Despite existing rent control laws, mobile home residents in Mountain View lack protection

Beelia Hanson’s home in Santiago Villa, a mobile home park in Mountain View. Mobile homes -- not RV vans -- are not subject to Mountain View’s rent stabilization act.

Beelia Hanson’s home is one of the 358 units in Santiago Villa, a mobile home park in Mountain View. Mobile homes, often confused with the RV vans, are houses made in factories and later moved to another site. They are not subject to Mountain View’s rent stabilization act. (Rachel Oh/Peninsula Press)

Mobile homes, which refer to houses built in factories and transported to different sites, are affordable housing options in overpriced Mountain View. The city harbors six mobile home parks and a total of 1,130 mobile home spaces. But both a newly passed state law and an existing city law that limit how much landlords can increase rent do not apply to mobile homes.

Assembly Bill 1482, the anti-rent-gouging law that goes into effect Jan. 1, 2020, doesn’t apply to mobile homes, which are often confused with but are different from RV vans. And a Mountain View law that provides rent and eviction protection, Community Stabilization and Fair Rent Act (CSFRA), does not explicitly state whether mobile homes are subject to the law. In 2018, the city’s Rental Housing Committee (RHC), which is the charter body that implements the rent stabilization act, voted against extending coverage to mobile homes.

“We’ve been fighting for mobile home protection for almost five years now, and RHC was supposed to be the means of getting coverage in Mountain View,” Alex Brown, a resident of the mobile home park Santiago Villa, said.

Mobile homeowners have atypical tenant-landlord relationships with mobile home park owners: The homeowners own the houses, but they lease land from the park owners. Due to this unique nature, a special set of state laws called “mobile home residency law” governs mobile homes.

“Mobile home residency law is designed to protect mobile homeowners” from eviction, said Karen M. Tiedemann, the legal counsel for the Rental Housing Committee. It is difficult for mobile homeowners to move out of a park with their physical houses, so they need greater eviction protection than traditional apartment tenants, she said.

“If we were going to put mobile homes under the jurisdictions of the CSFRA, we would have to have regulations that address that,” Tiedemann said. “We would have to treat it differently, because we can’t preempt state law.”

Alex Brown speaks with the Rental Housing Committee members before the committee meeting on Oct. 7, 2019.

Alex Brown speaks with the Rental Housing Committee members before the committee meeting on Oct. 7, 2019. The committee enforces the Community Stabilization and Fair Rent Act, which provides rent control and eviction protection for certain tenants in Mountain View. (Rachel Oh/Peninsula Press)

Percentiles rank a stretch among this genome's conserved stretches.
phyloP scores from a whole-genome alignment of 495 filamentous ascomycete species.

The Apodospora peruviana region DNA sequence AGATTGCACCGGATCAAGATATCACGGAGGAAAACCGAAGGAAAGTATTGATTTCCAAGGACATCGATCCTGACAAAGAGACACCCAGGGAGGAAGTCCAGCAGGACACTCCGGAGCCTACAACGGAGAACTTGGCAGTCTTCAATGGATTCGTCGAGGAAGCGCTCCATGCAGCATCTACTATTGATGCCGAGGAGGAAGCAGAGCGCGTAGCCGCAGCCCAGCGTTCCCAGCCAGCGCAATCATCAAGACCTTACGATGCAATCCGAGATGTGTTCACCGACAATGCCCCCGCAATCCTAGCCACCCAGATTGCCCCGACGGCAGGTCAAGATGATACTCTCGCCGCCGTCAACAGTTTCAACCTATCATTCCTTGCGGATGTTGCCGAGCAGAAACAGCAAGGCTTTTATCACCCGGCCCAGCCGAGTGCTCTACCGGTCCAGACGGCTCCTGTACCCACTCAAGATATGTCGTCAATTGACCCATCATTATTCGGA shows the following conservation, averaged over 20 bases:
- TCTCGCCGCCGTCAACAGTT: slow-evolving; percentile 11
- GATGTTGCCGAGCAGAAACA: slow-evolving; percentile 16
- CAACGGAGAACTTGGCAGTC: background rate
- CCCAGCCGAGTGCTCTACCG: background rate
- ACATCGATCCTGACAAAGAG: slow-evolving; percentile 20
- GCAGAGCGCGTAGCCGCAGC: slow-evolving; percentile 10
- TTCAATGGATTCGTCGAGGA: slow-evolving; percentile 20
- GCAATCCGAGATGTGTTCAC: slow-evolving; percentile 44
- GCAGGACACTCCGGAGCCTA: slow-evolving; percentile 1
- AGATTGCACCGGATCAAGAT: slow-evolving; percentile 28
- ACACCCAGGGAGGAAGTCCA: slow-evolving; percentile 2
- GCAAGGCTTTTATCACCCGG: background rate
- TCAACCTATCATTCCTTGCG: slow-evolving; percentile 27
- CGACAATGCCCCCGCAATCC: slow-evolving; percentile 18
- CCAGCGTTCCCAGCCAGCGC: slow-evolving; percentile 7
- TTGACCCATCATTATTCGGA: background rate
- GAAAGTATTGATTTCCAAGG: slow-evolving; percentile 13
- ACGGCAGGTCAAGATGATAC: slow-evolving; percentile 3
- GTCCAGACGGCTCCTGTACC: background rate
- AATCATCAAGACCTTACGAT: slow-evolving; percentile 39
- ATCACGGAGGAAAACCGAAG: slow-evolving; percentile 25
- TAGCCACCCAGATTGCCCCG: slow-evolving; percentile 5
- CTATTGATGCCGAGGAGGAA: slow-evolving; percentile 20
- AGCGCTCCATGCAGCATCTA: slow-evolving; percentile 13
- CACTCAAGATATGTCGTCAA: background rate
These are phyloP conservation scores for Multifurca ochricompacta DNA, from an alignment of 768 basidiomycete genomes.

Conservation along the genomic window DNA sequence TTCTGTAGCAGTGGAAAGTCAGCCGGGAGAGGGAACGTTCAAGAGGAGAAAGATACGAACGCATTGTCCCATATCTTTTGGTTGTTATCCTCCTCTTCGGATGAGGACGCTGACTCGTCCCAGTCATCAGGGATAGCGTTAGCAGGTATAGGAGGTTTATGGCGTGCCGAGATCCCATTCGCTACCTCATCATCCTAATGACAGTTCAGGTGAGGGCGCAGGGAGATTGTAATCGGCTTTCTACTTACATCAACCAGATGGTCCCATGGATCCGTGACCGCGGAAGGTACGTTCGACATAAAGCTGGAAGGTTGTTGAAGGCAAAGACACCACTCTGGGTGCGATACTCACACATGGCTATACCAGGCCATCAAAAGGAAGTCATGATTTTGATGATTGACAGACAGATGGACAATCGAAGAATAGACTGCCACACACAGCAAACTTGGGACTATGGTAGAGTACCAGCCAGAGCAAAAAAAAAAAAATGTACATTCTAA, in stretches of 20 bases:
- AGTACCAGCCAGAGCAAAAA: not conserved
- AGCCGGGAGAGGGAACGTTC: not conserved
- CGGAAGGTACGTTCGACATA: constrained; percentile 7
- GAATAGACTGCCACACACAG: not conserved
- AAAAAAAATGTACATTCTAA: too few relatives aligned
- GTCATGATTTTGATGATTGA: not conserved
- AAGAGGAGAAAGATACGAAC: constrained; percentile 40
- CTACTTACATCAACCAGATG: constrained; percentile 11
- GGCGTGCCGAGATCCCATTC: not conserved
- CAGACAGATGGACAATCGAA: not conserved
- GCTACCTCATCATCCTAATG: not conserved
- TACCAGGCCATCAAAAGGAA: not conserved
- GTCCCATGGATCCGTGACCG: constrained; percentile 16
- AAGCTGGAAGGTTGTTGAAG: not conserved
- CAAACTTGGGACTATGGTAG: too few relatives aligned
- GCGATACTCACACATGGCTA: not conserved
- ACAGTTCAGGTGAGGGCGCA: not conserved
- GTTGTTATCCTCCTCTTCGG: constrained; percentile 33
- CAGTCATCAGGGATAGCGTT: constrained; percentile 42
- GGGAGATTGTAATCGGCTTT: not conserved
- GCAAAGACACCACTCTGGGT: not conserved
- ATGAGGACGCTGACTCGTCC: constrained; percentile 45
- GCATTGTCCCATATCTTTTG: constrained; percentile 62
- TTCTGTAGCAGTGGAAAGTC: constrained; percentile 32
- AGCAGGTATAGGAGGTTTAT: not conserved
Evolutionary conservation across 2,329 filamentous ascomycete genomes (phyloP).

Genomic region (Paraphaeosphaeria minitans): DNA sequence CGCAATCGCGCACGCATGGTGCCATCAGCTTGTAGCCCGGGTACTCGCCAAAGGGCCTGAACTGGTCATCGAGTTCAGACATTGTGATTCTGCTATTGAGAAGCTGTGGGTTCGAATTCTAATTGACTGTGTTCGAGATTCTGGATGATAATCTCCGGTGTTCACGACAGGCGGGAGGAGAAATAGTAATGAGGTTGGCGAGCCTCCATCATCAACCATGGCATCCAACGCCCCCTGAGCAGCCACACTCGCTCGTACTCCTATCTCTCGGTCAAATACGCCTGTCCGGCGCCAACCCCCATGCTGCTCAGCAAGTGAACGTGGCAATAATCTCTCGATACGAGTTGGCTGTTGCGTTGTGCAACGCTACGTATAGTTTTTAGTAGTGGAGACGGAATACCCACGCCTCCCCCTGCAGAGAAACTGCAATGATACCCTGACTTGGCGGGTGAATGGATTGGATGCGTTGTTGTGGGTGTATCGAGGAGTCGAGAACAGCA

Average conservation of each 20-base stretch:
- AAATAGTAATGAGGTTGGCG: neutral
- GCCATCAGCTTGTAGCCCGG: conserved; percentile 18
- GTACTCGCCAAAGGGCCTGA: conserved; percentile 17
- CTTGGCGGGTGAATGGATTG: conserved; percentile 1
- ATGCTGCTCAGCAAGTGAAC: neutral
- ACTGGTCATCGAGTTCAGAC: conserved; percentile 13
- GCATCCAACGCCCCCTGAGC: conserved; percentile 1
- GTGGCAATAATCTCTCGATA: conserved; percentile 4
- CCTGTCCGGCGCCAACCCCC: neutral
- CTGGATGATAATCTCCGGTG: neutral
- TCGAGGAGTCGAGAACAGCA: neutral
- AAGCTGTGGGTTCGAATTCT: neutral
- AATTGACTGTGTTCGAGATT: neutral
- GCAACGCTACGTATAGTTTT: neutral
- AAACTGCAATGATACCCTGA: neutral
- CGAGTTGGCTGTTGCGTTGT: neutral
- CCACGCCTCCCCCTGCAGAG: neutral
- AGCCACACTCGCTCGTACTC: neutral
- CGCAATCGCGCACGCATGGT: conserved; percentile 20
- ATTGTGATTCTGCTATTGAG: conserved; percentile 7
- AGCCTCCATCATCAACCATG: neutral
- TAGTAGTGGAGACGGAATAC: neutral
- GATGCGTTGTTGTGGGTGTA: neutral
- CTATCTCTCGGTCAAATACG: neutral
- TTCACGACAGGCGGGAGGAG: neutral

Mountain View’s Rental Housing Committee decided to exclude mobile homeowners from the rent stabilization act partly because of the unconventional relationship between tenant and landlords at mobile home parks.

“It’s different enough from a traditional tenant-landlord relationship that it really needs, requires its own laws,” Matthew Grunewald, the current chair of the Rental Housing Committee, said. “We were kind of getting too far outside of our mandate” of implementing the law the way it was written, he said.

City Council plans to develop an ordinance next year 

More than a year since the committee’s decision, the city council is planning to develop a separate ordinance that specifically addresses mobile homeowners.

“There are definitely different issues with mobile homes and mobile home parks,” Margaret Abe-Koga, the vice mayor of Mountain View, said during a city council subcommittee meeting on Oct. 14. She said she preferred passing a new law for mobile home-specific issues, rather than amending the current law so that it applies to mobile homes.

Council members will begin discussing early next year what the ordinance may entail. The city council will also propose for next year’s ballot initiative to amend the rent stabilization act so that it clearly excludes mobile homes.

In addition to attending public meetings and seeking for legal protections, some mobile homeowners are searching for ways to defend themselves on their own.

The Santiago Villa Neighborhood Association, a residential group of a mobile home park in Mountain View with 358 units, met on Oct. 10 and discussed applying to become a charitable nonprofit organization.

Santiago Villa Neighborhood Association meeting on Oct. 10, 2019.

Alex Brown, who lives in Santiago Villa, updates fellow residents on public meetings during a neighborhood association gathering on Oct. 10, 2019. (Rachel Oh/Peninsula Press)

As a nonprofit organization that promotes neighborhood bonding, the association could apply for grants that tech companies provide. The grant would allow residents to eventually bring in a mobile home management organization or to buy the park itself. This would prepare residents for the possibilities that the owner may sell the park, which happened to a 800-unit mobile home park in Sunnyvale, or that the owner may decide to go out of business and pay tenants to relocate.

But the process of becoming a nonprofit organization is complicated and costly, and it remains to be a long-term strategy. In the meantime, the association leaders encouraged residents to attend public meetings and be vocal about their situation.

“As individuals we have no power,” Brown said. “However, if we all get together, that’s the power we have.”